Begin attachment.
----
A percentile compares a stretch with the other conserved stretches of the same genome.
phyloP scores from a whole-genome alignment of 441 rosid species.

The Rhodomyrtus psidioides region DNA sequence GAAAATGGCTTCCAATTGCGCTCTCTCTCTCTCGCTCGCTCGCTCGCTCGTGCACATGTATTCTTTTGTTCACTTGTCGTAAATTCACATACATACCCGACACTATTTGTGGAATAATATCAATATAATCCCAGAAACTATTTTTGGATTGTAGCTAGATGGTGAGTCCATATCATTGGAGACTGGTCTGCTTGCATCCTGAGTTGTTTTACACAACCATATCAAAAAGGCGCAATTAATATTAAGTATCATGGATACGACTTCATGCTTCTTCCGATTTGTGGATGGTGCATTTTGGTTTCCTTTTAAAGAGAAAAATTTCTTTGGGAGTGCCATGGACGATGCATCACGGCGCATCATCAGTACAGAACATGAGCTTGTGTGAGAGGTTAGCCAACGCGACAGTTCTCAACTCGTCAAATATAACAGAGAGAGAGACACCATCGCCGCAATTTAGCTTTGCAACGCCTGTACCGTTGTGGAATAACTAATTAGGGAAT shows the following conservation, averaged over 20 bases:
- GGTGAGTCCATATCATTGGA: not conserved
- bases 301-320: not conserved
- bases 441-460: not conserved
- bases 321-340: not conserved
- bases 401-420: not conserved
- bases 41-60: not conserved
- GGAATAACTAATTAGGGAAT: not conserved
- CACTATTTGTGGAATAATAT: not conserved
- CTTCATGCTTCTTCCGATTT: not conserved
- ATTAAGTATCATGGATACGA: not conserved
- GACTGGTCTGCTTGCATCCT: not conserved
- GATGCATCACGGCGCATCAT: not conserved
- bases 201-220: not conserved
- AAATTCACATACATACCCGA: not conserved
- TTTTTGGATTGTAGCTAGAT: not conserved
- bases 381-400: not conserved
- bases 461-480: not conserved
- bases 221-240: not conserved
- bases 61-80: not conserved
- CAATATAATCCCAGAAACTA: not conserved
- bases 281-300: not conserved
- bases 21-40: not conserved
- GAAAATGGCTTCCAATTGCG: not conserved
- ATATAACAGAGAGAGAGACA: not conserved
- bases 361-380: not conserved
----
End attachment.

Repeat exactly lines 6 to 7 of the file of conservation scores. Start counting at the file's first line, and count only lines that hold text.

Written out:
- bases 441-460: not conserved
- bases 321-340: not conserved